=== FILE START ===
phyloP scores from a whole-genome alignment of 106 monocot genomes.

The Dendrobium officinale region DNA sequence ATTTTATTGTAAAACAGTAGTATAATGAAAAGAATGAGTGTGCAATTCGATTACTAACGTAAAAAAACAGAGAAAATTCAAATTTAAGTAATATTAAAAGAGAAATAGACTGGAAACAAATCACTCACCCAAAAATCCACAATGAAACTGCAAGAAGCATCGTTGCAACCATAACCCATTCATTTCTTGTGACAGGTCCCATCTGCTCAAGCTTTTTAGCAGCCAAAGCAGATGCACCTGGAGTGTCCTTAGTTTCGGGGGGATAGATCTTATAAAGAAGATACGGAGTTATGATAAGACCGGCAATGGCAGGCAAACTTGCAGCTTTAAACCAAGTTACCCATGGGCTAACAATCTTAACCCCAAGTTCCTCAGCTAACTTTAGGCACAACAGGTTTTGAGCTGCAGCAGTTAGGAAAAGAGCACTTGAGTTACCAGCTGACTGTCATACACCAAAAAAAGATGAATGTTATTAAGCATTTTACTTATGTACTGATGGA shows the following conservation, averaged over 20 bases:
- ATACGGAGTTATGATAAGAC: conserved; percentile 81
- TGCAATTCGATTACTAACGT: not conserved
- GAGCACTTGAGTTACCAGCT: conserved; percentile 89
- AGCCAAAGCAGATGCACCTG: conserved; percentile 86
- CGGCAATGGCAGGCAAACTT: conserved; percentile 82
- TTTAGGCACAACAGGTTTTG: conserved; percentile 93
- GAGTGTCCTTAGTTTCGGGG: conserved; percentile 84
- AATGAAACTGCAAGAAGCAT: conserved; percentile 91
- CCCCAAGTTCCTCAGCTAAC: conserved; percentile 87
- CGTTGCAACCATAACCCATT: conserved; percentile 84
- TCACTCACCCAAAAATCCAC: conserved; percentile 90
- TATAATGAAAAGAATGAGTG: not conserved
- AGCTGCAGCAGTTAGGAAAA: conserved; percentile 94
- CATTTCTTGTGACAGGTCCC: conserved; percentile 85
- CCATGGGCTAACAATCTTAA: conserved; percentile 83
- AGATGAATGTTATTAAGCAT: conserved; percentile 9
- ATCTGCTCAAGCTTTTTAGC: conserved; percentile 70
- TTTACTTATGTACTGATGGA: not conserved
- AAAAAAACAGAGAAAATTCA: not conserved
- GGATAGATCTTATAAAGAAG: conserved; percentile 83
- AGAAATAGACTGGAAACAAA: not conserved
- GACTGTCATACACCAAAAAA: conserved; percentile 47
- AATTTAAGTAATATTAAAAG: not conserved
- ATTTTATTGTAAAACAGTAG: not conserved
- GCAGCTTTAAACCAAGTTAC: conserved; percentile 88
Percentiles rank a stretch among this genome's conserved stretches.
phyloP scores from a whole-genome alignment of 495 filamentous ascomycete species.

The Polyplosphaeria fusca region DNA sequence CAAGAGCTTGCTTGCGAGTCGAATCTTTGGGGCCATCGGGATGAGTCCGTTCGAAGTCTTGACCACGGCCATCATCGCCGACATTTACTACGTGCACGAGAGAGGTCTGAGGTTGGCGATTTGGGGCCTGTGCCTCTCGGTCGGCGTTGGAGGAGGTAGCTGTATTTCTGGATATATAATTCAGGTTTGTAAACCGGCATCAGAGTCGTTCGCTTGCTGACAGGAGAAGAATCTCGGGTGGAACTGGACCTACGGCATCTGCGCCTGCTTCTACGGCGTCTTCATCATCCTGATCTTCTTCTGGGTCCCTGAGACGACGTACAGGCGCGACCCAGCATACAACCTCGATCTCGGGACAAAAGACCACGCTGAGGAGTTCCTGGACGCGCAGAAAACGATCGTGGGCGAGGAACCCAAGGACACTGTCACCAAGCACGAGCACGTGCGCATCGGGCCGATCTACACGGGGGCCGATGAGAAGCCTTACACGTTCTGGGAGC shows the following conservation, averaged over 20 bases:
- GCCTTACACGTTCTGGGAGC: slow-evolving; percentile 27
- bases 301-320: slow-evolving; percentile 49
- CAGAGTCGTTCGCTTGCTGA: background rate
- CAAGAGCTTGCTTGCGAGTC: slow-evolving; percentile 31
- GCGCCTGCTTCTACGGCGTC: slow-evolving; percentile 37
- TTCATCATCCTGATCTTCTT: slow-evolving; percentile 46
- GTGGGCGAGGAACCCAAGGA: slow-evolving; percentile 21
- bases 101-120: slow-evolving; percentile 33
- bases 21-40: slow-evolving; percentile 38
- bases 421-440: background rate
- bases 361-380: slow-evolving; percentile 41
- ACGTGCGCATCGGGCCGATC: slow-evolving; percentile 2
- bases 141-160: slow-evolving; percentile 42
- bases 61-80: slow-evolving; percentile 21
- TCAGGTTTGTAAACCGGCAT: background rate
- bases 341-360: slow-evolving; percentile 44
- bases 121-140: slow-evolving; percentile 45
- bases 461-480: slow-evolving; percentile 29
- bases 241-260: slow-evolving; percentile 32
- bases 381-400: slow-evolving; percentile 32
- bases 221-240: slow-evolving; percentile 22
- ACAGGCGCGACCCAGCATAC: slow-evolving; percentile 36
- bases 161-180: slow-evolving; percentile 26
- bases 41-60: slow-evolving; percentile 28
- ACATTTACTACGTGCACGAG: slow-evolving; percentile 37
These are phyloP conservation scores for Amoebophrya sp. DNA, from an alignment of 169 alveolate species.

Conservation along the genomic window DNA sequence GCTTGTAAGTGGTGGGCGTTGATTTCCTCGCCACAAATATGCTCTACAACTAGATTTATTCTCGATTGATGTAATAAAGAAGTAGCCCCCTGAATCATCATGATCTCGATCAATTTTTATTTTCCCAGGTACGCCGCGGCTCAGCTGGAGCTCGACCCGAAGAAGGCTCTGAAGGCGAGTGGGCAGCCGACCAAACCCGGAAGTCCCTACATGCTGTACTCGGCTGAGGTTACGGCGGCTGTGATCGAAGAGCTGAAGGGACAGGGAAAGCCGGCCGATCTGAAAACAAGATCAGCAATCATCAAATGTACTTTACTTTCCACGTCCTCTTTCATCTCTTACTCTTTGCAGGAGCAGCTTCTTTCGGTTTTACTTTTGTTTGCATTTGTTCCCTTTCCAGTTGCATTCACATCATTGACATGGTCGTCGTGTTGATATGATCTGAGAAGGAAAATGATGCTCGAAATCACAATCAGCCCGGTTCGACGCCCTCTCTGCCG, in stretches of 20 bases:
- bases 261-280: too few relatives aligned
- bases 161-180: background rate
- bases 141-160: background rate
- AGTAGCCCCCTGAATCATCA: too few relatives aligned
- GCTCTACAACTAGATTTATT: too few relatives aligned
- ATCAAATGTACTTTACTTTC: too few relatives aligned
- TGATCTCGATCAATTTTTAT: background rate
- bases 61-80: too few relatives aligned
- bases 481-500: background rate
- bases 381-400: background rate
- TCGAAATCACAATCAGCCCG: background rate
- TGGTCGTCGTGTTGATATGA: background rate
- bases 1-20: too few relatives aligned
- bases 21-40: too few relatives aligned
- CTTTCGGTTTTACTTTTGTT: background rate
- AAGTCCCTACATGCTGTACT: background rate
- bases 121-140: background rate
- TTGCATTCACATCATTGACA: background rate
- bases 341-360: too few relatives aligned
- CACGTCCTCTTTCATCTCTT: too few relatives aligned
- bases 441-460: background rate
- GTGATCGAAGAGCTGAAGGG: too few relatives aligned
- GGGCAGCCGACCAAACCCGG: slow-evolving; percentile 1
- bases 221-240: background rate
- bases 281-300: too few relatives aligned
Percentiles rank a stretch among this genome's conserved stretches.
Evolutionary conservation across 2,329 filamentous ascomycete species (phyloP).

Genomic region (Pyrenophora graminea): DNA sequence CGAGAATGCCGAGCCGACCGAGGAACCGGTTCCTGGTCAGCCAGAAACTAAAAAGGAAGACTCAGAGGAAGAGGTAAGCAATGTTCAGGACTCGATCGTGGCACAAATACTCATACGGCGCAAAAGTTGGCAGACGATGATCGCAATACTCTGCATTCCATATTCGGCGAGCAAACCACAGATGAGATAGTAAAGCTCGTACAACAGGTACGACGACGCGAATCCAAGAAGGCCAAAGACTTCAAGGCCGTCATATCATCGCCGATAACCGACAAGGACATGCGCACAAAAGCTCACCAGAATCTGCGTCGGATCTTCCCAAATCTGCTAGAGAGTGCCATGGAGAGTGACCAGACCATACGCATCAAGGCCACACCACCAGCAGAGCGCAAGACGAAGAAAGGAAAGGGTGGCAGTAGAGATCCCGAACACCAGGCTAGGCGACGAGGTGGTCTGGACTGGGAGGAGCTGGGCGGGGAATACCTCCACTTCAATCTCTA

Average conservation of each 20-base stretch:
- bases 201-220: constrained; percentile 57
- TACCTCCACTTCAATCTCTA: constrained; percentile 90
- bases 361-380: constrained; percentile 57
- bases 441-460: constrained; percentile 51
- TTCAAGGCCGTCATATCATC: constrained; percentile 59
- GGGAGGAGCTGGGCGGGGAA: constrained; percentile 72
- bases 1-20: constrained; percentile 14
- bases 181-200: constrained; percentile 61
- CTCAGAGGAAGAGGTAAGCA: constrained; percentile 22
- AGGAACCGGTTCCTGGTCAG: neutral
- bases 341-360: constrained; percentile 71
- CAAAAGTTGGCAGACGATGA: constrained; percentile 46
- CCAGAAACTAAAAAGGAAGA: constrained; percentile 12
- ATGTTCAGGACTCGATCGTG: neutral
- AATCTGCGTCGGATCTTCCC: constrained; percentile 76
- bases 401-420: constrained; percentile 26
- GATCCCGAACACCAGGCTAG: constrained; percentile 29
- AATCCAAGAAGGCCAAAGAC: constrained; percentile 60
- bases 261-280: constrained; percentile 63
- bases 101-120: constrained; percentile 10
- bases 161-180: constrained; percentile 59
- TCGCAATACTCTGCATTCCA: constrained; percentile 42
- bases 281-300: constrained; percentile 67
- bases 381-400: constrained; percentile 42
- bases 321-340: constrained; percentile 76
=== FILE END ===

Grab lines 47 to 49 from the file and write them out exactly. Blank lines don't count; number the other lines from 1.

- bases 121-140: slow-evolving; percentile 45
- bases 461-480: slow-evolving; percentile 29
- bases 241-260: slow-evolving; percentile 32